It’s been 20 years since the launch of Yahoo Mail, the third-largest web-based email service in the world, and at least five years since its last major overhaul. But hot on the heels of a multibillion-dollar Verizon acquisition, Yahoo Mail is relaunching with a fresh coat of paint, a new ad-free premium tier, and a bevy of new features aimed squarely at competitors like Outlook and Gmail.
Yahoo Mail’s interface has been redesigned from the ground up. It’s minimalist, with increased spacing between elements and a library of switchable color themes (including some that change in response to the time of day). Rich previews show hover-over snapshots of links, and a revamped search mode lets you filter files, emails, and other attachments with a combination of names, keywords, and dates. There’s a new GIF library, too, and a collection of open source emojis and stationary.
Things are a lot more organized now. The new Yahoo Mail serves up quick links to auto-generated folders (like Photos and Documents) in the left-hand navigation bar, and the settings screen has been redesigned to reflect any changes you make instantaneously. And accessibility has been improved — there’s support for NVDA (NonVisual Desktop Acess), VoiceOver, and other screen readers, in addition to options for light-sensitive and low-vision readers.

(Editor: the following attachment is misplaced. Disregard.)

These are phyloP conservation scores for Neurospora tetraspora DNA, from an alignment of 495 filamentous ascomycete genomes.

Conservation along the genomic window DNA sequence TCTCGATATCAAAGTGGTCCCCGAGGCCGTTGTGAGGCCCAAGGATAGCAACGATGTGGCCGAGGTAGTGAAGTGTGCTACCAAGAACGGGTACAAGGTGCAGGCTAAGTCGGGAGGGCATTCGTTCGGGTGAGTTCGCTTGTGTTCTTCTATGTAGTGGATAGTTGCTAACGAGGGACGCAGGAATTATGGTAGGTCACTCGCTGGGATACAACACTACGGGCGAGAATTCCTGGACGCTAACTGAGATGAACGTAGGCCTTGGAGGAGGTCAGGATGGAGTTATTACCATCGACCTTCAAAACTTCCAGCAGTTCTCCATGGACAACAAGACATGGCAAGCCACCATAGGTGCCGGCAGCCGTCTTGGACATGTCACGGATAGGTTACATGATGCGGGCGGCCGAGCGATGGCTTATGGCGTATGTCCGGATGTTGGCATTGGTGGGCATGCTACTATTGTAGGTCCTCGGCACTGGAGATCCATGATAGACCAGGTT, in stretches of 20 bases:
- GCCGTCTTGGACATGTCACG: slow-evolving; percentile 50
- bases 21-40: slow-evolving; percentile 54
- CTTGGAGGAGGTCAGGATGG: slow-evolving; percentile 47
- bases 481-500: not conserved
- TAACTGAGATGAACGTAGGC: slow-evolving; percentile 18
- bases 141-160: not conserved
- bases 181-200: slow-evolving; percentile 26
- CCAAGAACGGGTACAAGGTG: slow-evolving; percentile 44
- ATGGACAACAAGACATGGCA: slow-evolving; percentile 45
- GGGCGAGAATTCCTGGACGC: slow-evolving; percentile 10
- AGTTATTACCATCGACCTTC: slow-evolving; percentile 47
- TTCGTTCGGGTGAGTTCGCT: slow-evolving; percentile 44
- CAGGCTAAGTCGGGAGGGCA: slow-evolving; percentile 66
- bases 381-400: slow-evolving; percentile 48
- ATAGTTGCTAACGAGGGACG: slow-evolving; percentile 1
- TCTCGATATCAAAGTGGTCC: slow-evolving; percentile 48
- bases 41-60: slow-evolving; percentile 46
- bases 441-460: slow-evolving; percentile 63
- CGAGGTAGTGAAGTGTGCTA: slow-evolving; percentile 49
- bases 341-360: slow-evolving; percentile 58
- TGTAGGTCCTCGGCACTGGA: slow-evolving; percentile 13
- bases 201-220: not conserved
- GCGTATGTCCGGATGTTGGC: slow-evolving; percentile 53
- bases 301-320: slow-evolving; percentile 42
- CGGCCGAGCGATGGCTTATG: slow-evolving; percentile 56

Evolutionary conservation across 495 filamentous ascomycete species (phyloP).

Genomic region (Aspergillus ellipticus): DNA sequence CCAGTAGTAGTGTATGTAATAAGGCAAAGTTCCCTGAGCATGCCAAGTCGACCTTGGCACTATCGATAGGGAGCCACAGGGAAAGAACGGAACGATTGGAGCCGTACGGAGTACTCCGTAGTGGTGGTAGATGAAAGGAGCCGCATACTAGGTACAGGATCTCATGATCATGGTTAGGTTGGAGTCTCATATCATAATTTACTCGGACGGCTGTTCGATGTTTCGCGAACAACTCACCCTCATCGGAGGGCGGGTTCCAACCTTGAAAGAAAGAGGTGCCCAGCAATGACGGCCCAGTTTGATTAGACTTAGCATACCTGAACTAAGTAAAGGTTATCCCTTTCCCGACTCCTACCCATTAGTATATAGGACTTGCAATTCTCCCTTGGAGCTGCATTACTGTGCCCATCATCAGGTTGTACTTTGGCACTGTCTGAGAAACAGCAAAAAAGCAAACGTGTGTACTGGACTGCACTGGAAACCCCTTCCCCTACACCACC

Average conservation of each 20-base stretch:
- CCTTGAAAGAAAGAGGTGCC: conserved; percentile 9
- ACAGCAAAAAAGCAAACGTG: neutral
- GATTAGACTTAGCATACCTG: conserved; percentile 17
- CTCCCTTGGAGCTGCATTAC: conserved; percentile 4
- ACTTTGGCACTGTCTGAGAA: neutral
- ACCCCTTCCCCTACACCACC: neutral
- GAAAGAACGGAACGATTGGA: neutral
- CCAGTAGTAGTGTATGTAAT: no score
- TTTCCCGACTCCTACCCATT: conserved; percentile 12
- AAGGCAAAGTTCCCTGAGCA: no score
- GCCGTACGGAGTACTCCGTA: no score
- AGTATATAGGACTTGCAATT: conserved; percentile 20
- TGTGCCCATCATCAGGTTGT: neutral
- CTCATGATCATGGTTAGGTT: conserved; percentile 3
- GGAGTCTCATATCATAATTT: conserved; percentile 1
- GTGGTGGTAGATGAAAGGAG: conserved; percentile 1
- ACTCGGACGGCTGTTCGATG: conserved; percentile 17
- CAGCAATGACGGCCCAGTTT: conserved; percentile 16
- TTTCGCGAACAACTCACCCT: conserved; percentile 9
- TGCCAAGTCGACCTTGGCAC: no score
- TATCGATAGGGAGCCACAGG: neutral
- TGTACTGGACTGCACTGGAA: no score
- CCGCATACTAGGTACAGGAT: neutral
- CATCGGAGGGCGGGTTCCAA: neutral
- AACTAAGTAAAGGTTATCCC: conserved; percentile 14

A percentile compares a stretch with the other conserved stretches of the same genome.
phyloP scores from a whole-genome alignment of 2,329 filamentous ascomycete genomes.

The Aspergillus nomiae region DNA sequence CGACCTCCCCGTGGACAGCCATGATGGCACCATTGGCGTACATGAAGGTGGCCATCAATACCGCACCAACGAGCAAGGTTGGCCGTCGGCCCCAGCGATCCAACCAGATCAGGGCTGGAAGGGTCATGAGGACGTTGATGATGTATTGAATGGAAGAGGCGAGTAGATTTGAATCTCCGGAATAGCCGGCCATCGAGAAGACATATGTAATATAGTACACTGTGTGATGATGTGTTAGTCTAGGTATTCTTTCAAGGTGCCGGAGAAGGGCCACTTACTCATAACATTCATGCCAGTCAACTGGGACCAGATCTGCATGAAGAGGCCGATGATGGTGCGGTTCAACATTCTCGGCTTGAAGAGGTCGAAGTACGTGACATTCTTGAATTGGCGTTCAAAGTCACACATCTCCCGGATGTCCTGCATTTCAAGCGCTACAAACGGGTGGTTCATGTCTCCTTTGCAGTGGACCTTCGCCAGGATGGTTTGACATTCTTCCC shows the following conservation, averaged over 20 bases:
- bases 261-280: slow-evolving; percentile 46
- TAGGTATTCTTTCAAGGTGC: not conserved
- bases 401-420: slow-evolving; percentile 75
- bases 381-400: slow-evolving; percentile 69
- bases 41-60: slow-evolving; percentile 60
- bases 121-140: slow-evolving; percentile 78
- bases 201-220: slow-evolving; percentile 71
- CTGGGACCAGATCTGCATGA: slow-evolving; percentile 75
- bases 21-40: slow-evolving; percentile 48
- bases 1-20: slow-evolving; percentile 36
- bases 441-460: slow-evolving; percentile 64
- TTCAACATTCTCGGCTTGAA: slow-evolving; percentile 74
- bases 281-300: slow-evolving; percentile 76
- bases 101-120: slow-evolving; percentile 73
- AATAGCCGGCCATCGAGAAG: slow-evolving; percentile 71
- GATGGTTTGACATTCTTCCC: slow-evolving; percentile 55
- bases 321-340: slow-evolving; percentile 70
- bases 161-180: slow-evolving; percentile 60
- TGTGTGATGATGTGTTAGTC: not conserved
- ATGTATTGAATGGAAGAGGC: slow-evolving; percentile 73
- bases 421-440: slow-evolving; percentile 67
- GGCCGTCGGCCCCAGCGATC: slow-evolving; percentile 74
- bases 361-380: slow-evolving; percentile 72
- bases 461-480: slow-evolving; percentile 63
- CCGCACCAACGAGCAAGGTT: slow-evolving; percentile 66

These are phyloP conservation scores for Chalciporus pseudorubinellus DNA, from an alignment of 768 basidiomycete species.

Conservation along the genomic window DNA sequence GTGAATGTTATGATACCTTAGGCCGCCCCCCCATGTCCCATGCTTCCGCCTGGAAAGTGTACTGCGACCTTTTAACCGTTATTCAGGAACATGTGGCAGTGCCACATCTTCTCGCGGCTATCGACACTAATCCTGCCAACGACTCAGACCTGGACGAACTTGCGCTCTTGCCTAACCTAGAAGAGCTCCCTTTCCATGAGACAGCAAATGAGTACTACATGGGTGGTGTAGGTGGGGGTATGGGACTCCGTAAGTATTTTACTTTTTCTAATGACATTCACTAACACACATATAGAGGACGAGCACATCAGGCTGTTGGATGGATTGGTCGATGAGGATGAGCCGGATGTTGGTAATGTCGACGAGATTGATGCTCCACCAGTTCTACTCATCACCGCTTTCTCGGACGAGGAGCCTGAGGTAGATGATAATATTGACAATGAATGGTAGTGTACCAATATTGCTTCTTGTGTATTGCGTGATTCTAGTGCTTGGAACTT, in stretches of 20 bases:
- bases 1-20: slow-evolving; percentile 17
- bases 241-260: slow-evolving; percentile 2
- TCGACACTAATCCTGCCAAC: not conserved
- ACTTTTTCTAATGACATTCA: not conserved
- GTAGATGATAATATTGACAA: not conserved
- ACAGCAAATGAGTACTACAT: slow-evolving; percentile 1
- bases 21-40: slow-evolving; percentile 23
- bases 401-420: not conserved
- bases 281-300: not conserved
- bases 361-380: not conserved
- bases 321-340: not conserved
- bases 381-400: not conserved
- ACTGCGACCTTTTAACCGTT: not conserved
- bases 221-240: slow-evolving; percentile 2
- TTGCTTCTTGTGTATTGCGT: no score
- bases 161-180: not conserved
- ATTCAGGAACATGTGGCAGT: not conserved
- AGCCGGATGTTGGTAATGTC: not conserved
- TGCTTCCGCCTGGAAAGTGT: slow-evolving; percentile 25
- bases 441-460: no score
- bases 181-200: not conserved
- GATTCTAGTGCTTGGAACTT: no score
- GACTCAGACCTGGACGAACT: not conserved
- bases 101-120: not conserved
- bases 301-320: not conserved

Alongside the redesign this week. Yahoo took the wraps off Yahoo Mail Pro, an ad-free, premium version of Yahoo Mail that includes priority support of desktop and mobile. It starts at $35 per year/$3.50 per month, or $10 a year/$1 a month for a mobile-only version.
The new Yahoo Mail is available starting Wednesday for English users, but there’s an option to switch back to the old look if you decide it’s not for you.
The redesign is part of a broader effort by Yahoo’s new corporate parent, Oath. Earlier this week, for example, Yahoo backed out of a deal with AT&T that let the internet provider’s subscribers log into Yahoo websites with their subscription accounts.
But Yahoo has a lot to prove. This year, it suffered by two massive security breaches that affected more than a billion users, delayed Verizon’s acquisition, and knocked $350 million off its valuation. And an independent committee found Yahoo at fault for not sufficiently responding to the incidents.
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